Controversy

Breach of faith

Print edition : May 30, 2014

An aerial aeriel view of the Sree Padmanabhaswamy temple in Thiruvananthapuram. It is one of the oldest and richest Vishnu shrines in India. Photo: S. Mahinsha

Gopal Subramanium, the amicus curiae appointed by the Supreme Court to study the temple’s state of affairs, with the temple tantri Tharanalloor Parameswaran Namboodiripad in Thiruvananthapuram in September 2012. Photo: S. Gopakumar

Sree Moolam Thirunal Rama Varma, the new head of the erstwhile Travancore royal family, leading the Aarat procession of the temple, in Thiruvananthapuram on April 13. Photo: C. Ratheesh Kumar

The Supreme Court orders a special audit of the properties of the Sree Padmanabhaswamy Temple in Thiruvananthapuram after divesting the Travancore royal family of its role in administering it.

A TEAM of auditors appointed by the Supreme Court of India and led by the former Comptroller and Auditor General of India Vinod Rai is set to launch a special audit of the properties of the Sree Padmanabhaswamy Temple in Thiruvananthapuram whose secret vaults contain one of the largest collections of temple treasures in the world.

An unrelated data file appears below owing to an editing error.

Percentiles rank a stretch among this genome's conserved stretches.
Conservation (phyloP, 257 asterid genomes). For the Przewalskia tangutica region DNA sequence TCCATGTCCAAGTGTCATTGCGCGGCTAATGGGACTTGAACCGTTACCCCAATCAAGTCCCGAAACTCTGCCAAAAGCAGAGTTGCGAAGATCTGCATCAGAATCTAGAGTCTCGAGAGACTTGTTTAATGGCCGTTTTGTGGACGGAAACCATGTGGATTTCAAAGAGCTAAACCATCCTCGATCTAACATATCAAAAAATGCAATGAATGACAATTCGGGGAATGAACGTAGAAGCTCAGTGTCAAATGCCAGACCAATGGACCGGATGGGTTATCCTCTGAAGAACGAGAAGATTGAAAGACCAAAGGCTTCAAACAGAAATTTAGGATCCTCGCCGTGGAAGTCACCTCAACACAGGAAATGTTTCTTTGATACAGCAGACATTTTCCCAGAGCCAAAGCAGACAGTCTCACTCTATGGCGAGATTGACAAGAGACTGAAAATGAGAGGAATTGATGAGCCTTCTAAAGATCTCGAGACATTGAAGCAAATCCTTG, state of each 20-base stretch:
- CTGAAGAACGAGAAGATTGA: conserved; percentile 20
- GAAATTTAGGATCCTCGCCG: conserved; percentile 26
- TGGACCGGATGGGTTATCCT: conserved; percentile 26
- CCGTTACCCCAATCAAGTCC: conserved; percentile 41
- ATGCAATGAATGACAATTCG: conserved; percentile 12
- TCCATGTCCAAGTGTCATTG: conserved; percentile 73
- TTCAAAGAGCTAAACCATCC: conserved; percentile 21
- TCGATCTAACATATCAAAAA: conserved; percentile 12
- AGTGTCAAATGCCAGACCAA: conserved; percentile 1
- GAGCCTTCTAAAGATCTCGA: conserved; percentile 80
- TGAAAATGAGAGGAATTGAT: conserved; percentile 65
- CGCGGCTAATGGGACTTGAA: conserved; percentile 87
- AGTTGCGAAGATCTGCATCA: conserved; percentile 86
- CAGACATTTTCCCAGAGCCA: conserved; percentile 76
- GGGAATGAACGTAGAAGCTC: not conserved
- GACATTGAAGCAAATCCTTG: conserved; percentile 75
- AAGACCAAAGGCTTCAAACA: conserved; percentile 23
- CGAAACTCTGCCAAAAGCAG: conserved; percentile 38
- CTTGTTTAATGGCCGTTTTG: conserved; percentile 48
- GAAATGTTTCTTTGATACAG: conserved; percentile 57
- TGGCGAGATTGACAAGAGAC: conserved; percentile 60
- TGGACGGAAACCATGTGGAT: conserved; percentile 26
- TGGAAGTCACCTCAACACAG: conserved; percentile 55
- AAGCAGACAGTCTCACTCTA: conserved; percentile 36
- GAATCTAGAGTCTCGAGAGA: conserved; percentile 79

Already, on April 25, as an interim measure, the court put a stop to the nearly 300-year role of the erstwhile Travancore royal family in the administration of the temple by replacing the family trustee (now, the new head of the royal family, Sree Moolam Thirunal Rama Varma) and his team of administrators with a committee headed by the District Judge of Thiruvananthapuram.

The court’s committee also includes two main priests of the temple (the tantri and the chief nambi) in addition to two members co-opted by the District Judge (one of them being the District Collector, chosen in consultation with the State government).

The court has ordered that the keys to the treasure vaults of the temple, except those that hold articles used for temple rituals, should be handed over to the chairman of the committee. They were so far being handled by the trustee or his representatives. A ban has also been imposed on alienation, transfer or disposal of any property of the temple until further orders of the court.